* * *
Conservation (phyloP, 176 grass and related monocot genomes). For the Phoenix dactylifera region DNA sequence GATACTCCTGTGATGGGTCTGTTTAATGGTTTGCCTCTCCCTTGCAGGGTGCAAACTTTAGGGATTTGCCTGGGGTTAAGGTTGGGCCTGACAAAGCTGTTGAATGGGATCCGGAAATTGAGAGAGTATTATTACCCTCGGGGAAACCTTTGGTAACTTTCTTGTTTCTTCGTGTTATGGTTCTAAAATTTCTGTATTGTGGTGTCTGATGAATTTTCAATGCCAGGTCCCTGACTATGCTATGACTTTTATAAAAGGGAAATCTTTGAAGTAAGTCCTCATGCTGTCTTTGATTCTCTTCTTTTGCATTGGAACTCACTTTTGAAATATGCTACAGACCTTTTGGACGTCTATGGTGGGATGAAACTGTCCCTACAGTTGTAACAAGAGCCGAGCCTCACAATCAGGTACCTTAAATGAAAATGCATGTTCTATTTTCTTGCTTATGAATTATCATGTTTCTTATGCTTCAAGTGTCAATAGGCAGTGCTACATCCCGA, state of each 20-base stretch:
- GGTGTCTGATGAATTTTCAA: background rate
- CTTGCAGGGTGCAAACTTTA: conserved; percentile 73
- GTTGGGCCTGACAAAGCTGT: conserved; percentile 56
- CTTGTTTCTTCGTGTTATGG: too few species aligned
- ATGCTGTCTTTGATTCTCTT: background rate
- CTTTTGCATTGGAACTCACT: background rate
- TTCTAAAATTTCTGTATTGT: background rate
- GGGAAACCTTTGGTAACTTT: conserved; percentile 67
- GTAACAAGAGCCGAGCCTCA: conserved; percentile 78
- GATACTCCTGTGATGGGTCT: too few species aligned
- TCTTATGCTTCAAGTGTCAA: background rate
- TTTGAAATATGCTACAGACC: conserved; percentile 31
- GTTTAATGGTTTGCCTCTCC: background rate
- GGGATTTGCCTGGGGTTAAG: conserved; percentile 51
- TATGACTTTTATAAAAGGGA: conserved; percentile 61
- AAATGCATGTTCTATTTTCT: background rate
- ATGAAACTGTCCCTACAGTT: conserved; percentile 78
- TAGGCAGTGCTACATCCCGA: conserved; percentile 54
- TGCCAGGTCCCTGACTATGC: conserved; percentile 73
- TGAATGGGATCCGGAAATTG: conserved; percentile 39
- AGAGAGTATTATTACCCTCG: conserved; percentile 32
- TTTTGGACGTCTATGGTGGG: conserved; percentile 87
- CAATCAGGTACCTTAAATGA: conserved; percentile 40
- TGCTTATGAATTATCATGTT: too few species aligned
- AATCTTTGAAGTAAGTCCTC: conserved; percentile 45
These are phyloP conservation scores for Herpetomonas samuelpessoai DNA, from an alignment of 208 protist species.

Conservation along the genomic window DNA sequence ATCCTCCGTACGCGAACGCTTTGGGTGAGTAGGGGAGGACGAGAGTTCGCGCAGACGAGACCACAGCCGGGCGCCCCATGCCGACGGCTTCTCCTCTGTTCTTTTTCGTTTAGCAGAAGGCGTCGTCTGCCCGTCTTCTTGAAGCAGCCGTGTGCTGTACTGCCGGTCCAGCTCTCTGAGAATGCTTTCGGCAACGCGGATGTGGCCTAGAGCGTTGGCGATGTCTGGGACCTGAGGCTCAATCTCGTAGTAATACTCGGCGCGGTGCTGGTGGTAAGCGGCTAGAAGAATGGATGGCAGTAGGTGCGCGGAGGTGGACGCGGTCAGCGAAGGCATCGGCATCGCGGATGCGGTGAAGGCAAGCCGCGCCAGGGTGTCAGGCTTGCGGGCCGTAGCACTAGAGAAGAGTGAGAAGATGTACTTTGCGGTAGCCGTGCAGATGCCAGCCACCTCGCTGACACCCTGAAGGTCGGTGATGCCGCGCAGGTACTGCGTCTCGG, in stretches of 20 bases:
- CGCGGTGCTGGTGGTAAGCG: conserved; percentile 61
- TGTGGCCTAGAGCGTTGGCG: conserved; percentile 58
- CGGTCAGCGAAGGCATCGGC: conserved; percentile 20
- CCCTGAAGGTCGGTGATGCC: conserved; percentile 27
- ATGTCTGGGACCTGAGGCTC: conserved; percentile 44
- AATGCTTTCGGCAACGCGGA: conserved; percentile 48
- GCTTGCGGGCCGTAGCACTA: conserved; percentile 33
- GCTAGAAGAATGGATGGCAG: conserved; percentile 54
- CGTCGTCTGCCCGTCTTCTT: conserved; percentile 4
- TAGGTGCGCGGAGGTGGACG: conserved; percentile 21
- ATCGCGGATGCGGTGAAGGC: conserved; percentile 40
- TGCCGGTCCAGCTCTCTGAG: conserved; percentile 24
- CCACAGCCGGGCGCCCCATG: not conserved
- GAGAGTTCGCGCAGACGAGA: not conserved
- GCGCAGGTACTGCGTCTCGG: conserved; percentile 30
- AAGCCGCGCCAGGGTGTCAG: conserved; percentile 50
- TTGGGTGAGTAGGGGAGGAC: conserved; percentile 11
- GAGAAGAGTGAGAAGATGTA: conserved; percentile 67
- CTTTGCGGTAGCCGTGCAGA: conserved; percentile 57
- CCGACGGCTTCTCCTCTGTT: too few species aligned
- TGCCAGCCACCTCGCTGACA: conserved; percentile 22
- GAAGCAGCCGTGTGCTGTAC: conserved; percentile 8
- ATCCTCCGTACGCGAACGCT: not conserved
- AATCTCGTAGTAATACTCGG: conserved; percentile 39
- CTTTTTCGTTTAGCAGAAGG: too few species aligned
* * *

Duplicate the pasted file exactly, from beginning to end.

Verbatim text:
Conservation (phyloP, 176 grass and related monocot genomes). For the Phoenix dactylifera region DNA sequence GATACTCCTGTGATGGGTCTGTTTAATGGTTTGCCTCTCCCTTGCAGGGTGCAAACTTTAGGGATTTGCCTGGGGTTAAGGTTGGGCCTGACAAAGCTGTTGAATGGGATCCGGAAATTGAGAGAGTATTATTACCCTCGGGGAAACCTTTGGTAACTTTCTTGTTTCTTCGTGTTATGGTTCTAAAATTTCTGTATTGTGGTGTCTGATGAATTTTCAATGCCAGGTCCCTGACTATGCTATGACTTTTATAAAAGGGAAATCTTTGAAGTAAGTCCTCATGCTGTCTTTGATTCTCTTCTTTTGCATTGGAACTCACTTTTGAAATATGCTACAGACCTTTTGGACGTCTATGGTGGGATGAAACTGTCCCTACAGTTGTAACAAGAGCCGAGCCTCACAATCAGGTACCTTAAATGAAAATGCATGTTCTATTTTCTTGCTTATGAATTATCATGTTTCTTATGCTTCAAGTGTCAATAGGCAGTGCTACATCCCGA, state of each 20-base stretch:
- GGTGTCTGATGAATTTTCAA: background rate
- CTTGCAGGGTGCAAACTTTA: conserved; percentile 73
- GTTGGGCCTGACAAAGCTGT: conserved; percentile 56
- CTTGTTTCTTCGTGTTATGG: too few species aligned
- ATGCTGTCTTTGATTCTCTT: background rate
- CTTTTGCATTGGAACTCACT: background rate
- TTCTAAAATTTCTGTATTGT: background rate
- GGGAAACCTTTGGTAACTTT: conserved; percentile 67
- GTAACAAGAGCCGAGCCTCA: conserved; percentile 78
- GATACTCCTGTGATGGGTCT: too few species aligned
- TCTTATGCTTCAAGTGTCAA: background rate
- TTTGAAATATGCTACAGACC: conserved; percentile 31
- GTTTAATGGTTTGCCTCTCC: background rate
- GGGATTTGCCTGGGGTTAAG: conserved; percentile 51
- TATGACTTTTATAAAAGGGA: conserved; percentile 61
- AAATGCATGTTCTATTTTCT: background rate
- ATGAAACTGTCCCTACAGTT: conserved; percentile 78
- TAGGCAGTGCTACATCCCGA: conserved; percentile 54
- TGCCAGGTCCCTGACTATGC: conserved; percentile 73
- TGAATGGGATCCGGAAATTG: conserved; percentile 39
- AGAGAGTATTATTACCCTCG: conserved; percentile 32
- TTTTGGACGTCTATGGTGGG: conserved; percentile 87
- CAATCAGGTACCTTAAATGA: conserved; percentile 40
- TGCTTATGAATTATCATGTT: too few species aligned
- AATCTTTGAAGTAAGTCCTC: conserved; percentile 45
These are phyloP conservation scores for Herpetomonas samuelpessoai DNA, from an alignment of 208 protist species.

Conservation along the genomic window DNA sequence ATCCTCCGTACGCGAACGCTTTGGGTGAGTAGGGGAGGACGAGAGTTCGCGCAGACGAGACCACAGCCGGGCGCCCCATGCCGACGGCTTCTCCTCTGTTCTTTTTCGTTTAGCAGAAGGCGTCGTCTGCCCGTCTTCTTGAAGCAGCCGTGTGCTGTACTGCCGGTCCAGCTCTCTGAGAATGCTTTCGGCAACGCGGATGTGGCCTAGAGCGTTGGCGATGTCTGGGACCTGAGGCTCAATCTCGTAGTAATACTCGGCGCGGTGCTGGTGGTAAGCGGCTAGAAGAATGGATGGCAGTAGGTGCGCGGAGGTGGACGCGGTCAGCGAAGGCATCGGCATCGCGGATGCGGTGAAGGCAAGCCGCGCCAGGGTGTCAGGCTTGCGGGCCGTAGCACTAGAGAAGAGTGAGAAGATGTACTTTGCGGTAGCCGTGCAGATGCCAGCCACCTCGCTGACACCCTGAAGGTCGGTGATGCCGCGCAGGTACTGCGTCTCGG, in stretches of 20 bases:
- CGCGGTGCTGGTGGTAAGCG: conserved; percentile 61
- TGTGGCCTAGAGCGTTGGCG: conserved; percentile 58
- CGGTCAGCGAAGGCATCGGC: conserved; percentile 20
- CCCTGAAGGTCGGTGATGCC: conserved; percentile 27
- ATGTCTGGGACCTGAGGCTC: conserved; percentile 44
- AATGCTTTCGGCAACGCGGA: conserved; percentile 48
- GCTTGCGGGCCGTAGCACTA: conserved; percentile 33
- GCTAGAAGAATGGATGGCAG: conserved; percentile 54
- CGTCGTCTGCCCGTCTTCTT: conserved; percentile 4
- TAGGTGCGCGGAGGTGGACG: conserved; percentile 21
- ATCGCGGATGCGGTGAAGGC: conserved; percentile 40
- TGCCGGTCCAGCTCTCTGAG: conserved; percentile 24
- CCACAGCCGGGCGCCCCATG: not conserved
- GAGAGTTCGCGCAGACGAGA: not conserved
- GCGCAGGTACTGCGTCTCGG: conserved; percentile 30
- AAGCCGCGCCAGGGTGTCAG: conserved; percentile 50
- TTGGGTGAGTAGGGGAGGAC: conserved; percentile 11
- GAGAAGAGTGAGAAGATGTA: conserved; percentile 67
- CTTTGCGGTAGCCGTGCAGA: conserved; percentile 57
- CCGACGGCTTCTCCTCTGTT: too few species aligned
- TGCCAGCCACCTCGCTGACA: conserved; percentile 22
- GAAGCAGCCGTGTGCTGTAC: conserved; percentile 8
- ATCCTCCGTACGCGAACGCT: not conserved
- AATCTCGTAGTAATACTCGG: conserved; percentile 39
- CTTTTTCGTTTAGCAGAAGG: too few species aligned